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I have mentioned several times my discomfort about "an operator"

as opposed to "the thing being operated on" when it comes to

groups. I am never quite sure just which of the two it is

that people are talking about, even (or especially) when I am listening

to myself talk. There is clearly an essential duality between the

two, but I am not sure I have quite a strong enough group theory

background to fully understand it. I am very comfortable when the

operators form a group, but I am not very comfortable when the things

being operated on form a group.

I am presently rereading (hopefully VERY SLOWLY

AND VERY CAREFULLY) Dan Hoey and Jim Saxe's seminal paper from

December 1980 entitled Symmetry and Local Maxima. Here is a quote

from their paper.

We will sometimes (particularly towards the end of this message)

take the liberty of identifying a transformation with the position

reached by applying that transformation to SOLVED.

Well, I am beginning to think that the source of my discomfiture

is simply that everybody does the same thing all the time, and that

nobody ever makes the identification explicit. However, I think that

maybe the duality is there, whether the identification is explicit,

implicit, or not made at all. Let me see if I can make clear what I

mean with some non-cubing programming examples.

When I first started computer cubing, I was struck by the fact that

(at least with my model of the cube), the computer code to implement

a permutation operation looked exactly like the computer code to

translate between various character codes. For example, I have had

frequent occasion to translate between ASCII and EBCDIC (in both

directions). The code to translate between the ASCII string X and

the EBCDIC string Y is something like

for i = 1 to n Y(i) = T(X(i))

where T is the translate table. To make this clear by an example,

the ASCII code for the letter A is decimal 33 and the EBCDIC code

for the letter A is decimal 193. Hence, the 33-rd position of T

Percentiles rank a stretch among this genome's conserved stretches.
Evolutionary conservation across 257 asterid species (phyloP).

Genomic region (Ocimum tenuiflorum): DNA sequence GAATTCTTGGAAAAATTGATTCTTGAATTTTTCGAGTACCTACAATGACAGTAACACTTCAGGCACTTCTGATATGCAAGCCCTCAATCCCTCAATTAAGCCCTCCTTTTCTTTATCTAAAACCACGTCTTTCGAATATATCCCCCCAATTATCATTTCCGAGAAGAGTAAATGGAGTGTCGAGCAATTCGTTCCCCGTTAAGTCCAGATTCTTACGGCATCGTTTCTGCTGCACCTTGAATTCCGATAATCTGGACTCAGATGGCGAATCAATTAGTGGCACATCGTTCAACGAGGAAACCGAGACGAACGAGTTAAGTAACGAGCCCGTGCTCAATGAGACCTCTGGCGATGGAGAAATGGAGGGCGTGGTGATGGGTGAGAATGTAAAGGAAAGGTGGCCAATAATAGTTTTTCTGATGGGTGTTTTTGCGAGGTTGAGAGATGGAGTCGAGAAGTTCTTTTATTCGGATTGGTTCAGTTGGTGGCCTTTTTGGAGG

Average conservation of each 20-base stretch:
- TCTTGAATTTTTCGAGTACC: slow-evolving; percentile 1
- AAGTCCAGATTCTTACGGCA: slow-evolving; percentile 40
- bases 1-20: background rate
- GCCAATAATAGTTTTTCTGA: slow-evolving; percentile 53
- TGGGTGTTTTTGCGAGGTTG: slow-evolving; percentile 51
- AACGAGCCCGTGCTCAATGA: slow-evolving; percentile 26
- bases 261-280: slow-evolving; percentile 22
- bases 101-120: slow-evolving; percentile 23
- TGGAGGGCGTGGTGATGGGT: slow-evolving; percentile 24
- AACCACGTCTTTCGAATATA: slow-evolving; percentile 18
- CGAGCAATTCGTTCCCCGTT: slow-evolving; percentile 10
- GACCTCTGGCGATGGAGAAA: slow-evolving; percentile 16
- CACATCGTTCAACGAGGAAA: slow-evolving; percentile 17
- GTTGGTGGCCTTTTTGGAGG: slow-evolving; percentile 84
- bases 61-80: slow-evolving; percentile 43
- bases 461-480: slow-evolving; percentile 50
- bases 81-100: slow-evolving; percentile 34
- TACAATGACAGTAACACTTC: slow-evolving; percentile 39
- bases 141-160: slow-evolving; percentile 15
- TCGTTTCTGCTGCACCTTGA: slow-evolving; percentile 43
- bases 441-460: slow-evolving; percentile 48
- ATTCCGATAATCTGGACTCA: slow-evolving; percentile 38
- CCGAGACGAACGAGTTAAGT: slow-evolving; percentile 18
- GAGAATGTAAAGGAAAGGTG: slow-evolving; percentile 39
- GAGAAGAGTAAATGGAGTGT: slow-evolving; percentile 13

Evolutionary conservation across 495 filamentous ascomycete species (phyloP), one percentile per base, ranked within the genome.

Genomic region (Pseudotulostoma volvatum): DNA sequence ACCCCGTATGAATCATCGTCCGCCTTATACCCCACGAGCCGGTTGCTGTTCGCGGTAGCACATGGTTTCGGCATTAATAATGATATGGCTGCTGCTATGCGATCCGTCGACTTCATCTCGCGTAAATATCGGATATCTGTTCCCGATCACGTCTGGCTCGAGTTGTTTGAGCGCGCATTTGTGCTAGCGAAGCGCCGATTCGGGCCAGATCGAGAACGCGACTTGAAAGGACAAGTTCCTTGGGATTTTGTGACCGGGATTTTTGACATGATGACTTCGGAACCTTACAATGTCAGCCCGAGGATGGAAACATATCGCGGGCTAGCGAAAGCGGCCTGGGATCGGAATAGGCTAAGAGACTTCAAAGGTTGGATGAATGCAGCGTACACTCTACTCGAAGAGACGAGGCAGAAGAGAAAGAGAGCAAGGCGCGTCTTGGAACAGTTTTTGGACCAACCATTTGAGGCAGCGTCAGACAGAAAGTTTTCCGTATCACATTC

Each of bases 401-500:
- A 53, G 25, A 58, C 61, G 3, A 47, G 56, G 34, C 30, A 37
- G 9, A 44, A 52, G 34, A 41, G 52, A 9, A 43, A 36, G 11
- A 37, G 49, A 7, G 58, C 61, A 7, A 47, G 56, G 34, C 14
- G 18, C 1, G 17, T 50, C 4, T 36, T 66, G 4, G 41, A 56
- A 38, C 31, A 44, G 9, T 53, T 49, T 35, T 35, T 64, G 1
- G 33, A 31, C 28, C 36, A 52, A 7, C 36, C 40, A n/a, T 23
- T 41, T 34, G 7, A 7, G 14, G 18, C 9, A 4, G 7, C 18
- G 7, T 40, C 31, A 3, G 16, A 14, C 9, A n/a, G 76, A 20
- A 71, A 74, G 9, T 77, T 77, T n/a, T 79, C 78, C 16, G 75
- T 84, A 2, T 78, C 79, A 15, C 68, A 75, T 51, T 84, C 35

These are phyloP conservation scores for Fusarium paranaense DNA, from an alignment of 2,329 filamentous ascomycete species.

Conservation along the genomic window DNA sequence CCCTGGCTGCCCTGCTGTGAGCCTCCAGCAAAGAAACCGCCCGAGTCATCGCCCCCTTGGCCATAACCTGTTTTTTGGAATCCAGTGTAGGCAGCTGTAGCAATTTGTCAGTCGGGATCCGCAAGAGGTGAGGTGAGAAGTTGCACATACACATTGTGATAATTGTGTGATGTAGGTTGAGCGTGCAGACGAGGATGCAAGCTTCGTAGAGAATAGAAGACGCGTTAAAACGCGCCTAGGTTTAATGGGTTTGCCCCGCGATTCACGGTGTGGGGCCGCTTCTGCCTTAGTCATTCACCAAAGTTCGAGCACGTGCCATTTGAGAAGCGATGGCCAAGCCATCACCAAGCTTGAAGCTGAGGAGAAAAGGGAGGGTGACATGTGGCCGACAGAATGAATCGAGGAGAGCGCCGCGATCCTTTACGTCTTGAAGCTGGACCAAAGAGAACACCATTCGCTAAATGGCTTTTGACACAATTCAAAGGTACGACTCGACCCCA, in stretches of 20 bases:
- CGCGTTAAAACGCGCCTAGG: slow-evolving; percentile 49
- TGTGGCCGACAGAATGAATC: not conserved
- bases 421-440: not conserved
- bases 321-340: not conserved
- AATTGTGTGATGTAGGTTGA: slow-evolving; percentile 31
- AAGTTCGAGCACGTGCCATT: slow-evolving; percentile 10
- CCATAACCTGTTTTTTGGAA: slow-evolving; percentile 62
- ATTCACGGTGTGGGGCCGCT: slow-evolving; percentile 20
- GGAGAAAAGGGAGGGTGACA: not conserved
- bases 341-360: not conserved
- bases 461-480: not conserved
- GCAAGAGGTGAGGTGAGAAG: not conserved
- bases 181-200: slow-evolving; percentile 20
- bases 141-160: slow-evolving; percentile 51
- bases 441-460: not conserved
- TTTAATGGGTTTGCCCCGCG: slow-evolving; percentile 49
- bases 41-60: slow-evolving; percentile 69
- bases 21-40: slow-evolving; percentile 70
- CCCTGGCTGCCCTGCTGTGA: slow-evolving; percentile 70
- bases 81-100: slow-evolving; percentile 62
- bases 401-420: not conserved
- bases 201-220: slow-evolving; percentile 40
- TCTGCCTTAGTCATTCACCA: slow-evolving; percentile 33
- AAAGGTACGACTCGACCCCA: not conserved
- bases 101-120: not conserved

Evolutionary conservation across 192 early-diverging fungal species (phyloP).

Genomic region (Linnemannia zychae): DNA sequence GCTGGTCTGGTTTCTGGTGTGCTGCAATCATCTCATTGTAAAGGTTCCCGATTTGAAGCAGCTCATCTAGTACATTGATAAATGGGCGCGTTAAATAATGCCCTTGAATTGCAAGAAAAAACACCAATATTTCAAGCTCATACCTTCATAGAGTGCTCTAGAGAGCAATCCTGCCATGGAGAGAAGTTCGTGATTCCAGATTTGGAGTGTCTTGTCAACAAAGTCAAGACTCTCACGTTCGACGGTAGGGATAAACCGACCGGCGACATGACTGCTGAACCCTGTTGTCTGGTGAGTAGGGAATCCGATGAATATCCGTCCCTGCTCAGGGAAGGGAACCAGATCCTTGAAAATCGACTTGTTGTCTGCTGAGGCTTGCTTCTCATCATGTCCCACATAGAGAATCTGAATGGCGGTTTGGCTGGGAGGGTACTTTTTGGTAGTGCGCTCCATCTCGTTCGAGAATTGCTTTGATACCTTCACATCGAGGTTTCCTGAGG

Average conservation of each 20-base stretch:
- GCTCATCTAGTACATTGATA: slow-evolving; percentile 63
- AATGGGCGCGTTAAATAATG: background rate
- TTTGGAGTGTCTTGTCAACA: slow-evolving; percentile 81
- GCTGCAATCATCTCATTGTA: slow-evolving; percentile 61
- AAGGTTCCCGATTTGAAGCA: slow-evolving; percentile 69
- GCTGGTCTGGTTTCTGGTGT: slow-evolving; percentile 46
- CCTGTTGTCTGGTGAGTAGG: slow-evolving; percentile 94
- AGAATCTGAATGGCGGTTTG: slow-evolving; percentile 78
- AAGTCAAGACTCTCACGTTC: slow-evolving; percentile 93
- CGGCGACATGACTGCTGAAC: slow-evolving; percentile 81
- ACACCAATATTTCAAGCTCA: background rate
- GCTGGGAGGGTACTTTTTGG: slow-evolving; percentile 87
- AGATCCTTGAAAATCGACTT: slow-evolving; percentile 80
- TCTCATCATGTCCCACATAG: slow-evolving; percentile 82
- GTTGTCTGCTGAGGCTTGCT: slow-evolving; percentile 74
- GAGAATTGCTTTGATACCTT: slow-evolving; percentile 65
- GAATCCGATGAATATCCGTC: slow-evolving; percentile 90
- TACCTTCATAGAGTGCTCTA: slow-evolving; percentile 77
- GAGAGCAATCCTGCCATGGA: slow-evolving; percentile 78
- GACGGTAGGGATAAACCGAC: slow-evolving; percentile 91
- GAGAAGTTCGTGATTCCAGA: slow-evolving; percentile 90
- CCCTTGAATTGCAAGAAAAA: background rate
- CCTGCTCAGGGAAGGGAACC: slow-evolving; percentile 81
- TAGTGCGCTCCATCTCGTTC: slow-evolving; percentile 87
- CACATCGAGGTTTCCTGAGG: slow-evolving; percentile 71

contains decimal 193, and the 193-rd position of T' contains 33.

Beyond this simple little loop above, many (if not most) programming

languages have a function (often called TRANSLATE or TRANSFORM) which

does exactly the same thing. There are also hardware architectures

which implement the TRANSLATE in hardware. For example, you might

have something like

Y = TRANSLATE(X,T)

where X is the string to be translated and T is the translate table.

X and T are clearly not interchangeable as input to the TRANSLATE

function. However, (and repeating myself) I think there is an

essential duality between X and T. For example, consider what

would happen if you reversed the role of X and T as follows. Let X

be the hexadecimal string 010201020301020403. Then,

Y = TRANSLATE(X,' ABC') would yield the string ' A AB ACB'. Such

a role reversal for the "permutation operator" and "permutation operatee"

can be a very powerful programming technique. For example, I have

used it to redistribute data, creating well-formatted print lines or

well-formatted display screens (text mode) with one fell swoop (with

only a single invocation of the TRANSLATE function).

I am going to continue reading, but perhaps I could pose a question to

Dan Hoey anyway: is reversing the role of X and T in the TRANSLATE

function above essentially the same thing as switching between

pre-multiplication and post-multiplication?

= = = = = = = = = = = = = = = = = = = = = = = = = = = = = = = = = = = Robert G. Bryan (Jerry Bryan) (304) 293-5192 Associate Director, WVNET (304) 293-5540 fax 837 Chestnut Ridge Road BRYAN@WVNVM Morgantown, WV 26505 BRYAN@WVNVM.WVNET.EDU

If you don't have time to do it right today, what makes you think you are

going to have time to do it over again tomorrow?